“It's kind of mind-blowing how awesome he is... He's an acoustic juggernaut! ”
— Tony Polecastro - Acoustic Life
Michael Watts is a guitarist, writer, journalist and film-maker based in Surrey UK. A previous recipient of the Acoustic Guitarist of the Year award (and later a member of the judging panel) Michael has shared a bill with some of the greatest instrumentalists in the world and is known for his onstage charisma, exquisite touch and the depth of feel and nuance in his playing and composition.
With a sound informed as much by the folk heroes of the 1960s UK folk revival as anything on the Windham Hill label - this approach to fingerstyle guitar has seen Michael described as the antidote to the CandyRat style. He is not sure how he feels about this.
Michael has probably played more handmade acoustic guitars than anyone else and having spent over a decade at the bleeding edge of the hand-built guitar scene he is a vocal champion of the art of modern steel string guitar luthiery. You may have seen him as the host of Luthier Stories - a series that has seen him travelling around the world to interview many of the world's finest guitar makers including Ervin Somogyi, Jason Kostal, Stefan Sobell and Casimi Guitars amongst others.
Michael writes, records, and performs instrumental music for solo steel-string acoustic guitar. His debut album "VETIVER" is available here. The opening track Celandine was recently used on an award-winning short film.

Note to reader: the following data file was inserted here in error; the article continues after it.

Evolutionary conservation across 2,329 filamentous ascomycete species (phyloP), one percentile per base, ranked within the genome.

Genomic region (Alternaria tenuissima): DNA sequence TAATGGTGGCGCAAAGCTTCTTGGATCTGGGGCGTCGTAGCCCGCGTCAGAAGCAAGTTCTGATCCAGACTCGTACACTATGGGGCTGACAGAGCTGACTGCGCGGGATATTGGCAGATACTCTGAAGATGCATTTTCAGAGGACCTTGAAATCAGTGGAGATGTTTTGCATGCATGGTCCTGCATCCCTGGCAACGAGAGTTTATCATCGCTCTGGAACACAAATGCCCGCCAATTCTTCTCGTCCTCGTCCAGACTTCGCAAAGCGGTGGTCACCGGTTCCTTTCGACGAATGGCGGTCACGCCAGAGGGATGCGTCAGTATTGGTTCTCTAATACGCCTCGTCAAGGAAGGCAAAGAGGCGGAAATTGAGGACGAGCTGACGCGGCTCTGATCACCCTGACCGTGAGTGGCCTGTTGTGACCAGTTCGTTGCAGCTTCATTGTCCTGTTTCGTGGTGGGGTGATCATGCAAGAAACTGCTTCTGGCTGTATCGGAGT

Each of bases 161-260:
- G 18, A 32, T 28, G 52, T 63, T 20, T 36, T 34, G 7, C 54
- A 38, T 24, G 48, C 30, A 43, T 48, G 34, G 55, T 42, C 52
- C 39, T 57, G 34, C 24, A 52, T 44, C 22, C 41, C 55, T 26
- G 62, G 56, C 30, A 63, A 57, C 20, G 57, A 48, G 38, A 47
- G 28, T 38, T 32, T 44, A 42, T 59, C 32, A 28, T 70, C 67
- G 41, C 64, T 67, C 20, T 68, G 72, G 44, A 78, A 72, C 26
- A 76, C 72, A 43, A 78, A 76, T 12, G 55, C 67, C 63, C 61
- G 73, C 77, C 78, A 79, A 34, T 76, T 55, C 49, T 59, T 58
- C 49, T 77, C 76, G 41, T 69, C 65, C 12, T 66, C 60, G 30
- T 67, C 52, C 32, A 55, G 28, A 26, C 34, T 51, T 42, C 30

Michael is also a lover of really f*cking loud electric guitars and gnarly fuzz pedals, and his thoughts on many of them can be read in the pages of The Guitar Magazine in addition to interviews with guitarists such as Tommy Emmanuel and Jerry Douglas, Al Di Meola, Michael Landau, Kenny Wayne Shepherd, John McLaughlin, Carlos Santana and others.
Described as a "Gentleman Renegade" and an acknowledged expert in the field of the luthier-built guitar, Michael is regularly invited to give lectures and masterclasses, and demonstrate the work of guitar builders around the world. More often than not, he accepts.
When it comes to writing about himself in the third person Michael admits he lacks stamina. However, if you would like to learn more, you can check out this podcast interview with The Fretboard Journal.